One year later, and oh, what a year it has been, we march again. We walk with purpose. The theme of this year’s march is March to the Polls. Our power has always been our vote. We must march to the polls, educate, contribute, speak up and speak out with our vote, encourage women to run for office, elect women to office, ensure that there is not one elected official anywhere, anymore, who has ever used their power to sexually abuse women, has bragged about their stature, has attempted to role back almost 50 years of progression. We must vote to ensure that our nation of immigrants, for we are a nation of immigrants, continues to welcome the huddled masses, yearning to be free.

The time really is up. Time is up for being complacent, waiting for others to lead. We cannot be lazy, tired, ignorant or uninformed. We cannot be quiet. The time is up for being quiet!

One year from the first Women’s March has been a year nothing short of beyond belief. The “Me Too” movement exposed and kicked sexual abuse, in the workplace, government, entertainment, and professional sports, out of the darkness and into the light. And it has been glaring! We are here to make sure that no woman or girl ever experiences this evil darkness again.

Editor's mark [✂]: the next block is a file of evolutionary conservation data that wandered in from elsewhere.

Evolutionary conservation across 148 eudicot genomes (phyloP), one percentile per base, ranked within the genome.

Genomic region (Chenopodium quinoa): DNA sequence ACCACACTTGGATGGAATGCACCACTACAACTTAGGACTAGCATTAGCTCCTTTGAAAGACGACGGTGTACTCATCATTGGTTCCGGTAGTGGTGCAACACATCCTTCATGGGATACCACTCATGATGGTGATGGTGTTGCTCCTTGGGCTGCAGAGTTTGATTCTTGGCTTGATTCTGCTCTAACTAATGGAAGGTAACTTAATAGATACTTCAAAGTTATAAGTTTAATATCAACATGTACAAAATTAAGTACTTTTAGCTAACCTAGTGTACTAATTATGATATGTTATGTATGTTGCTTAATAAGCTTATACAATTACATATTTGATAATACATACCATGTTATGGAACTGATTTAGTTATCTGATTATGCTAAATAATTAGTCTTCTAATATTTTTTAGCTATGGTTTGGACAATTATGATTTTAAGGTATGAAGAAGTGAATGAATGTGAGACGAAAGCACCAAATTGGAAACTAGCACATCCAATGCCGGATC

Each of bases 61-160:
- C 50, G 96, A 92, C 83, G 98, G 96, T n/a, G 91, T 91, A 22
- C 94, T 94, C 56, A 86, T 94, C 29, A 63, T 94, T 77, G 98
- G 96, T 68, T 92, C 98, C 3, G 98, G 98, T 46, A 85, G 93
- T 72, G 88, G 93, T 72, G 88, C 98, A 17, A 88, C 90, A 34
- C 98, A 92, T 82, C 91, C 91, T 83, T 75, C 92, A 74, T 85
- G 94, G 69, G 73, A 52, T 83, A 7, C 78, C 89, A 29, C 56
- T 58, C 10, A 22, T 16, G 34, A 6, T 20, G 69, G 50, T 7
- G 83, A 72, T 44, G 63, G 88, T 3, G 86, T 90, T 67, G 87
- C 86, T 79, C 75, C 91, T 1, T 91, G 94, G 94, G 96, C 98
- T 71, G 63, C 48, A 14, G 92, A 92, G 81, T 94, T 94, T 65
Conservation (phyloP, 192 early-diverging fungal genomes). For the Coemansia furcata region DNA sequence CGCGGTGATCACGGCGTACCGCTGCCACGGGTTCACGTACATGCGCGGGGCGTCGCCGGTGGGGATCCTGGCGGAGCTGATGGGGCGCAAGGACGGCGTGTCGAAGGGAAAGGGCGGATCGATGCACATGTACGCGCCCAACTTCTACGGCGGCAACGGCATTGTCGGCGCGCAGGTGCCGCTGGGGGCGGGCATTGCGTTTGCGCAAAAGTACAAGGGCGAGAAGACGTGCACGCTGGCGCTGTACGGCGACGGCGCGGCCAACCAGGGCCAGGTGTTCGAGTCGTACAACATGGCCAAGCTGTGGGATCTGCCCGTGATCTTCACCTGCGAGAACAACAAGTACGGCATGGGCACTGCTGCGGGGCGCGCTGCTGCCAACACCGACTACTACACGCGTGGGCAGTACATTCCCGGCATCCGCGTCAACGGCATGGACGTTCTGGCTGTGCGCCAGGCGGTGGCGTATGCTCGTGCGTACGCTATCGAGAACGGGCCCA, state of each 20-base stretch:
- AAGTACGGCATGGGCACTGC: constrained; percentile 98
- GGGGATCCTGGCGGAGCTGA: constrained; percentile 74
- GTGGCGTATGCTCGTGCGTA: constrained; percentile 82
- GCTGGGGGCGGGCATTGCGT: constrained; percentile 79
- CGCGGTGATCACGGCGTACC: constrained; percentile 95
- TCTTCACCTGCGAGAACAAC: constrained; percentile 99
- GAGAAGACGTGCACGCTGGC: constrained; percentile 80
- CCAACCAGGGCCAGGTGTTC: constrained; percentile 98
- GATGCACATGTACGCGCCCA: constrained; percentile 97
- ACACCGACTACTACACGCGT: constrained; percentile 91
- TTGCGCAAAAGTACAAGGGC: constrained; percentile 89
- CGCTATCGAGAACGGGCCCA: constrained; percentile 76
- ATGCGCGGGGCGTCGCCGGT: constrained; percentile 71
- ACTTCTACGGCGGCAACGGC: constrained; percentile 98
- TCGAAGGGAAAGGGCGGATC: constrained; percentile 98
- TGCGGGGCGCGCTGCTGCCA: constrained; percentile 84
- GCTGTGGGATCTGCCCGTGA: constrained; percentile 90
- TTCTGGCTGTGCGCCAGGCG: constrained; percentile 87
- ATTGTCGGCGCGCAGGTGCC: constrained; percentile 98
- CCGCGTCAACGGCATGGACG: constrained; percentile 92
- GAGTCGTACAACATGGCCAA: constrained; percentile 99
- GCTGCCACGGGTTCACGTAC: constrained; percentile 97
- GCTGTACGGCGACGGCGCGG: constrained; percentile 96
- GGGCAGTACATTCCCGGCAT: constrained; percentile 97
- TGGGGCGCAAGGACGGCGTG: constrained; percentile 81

We can do so much. We have amazing, engaged people. Look at the power here today. Let’s band together in electing qualified progressive leaders and if there are good women (and there are), support them as they lead locally so that someday, they may lead us nationally.

Time is up for standing by, for keeping mute, for tolerating less in our leadership. We must continue to March to the voting polls, and by doing so, refuse to tolerate racism, sexism, cronyism and ever, ever supporting or tolerating a candidate that does not respect all women, all races, all colors, all religions, all ethnicities, all genders and the equal rights given to all citizens of the United States. The time was up for that when this nation was formed…we must preserve it.

I am so proud to be here with all of you. Today you are already making 2018 a year of change. Women all over the United States are saying enough! Let us continue to support each other. Time is up, it is a new time, and this is our time!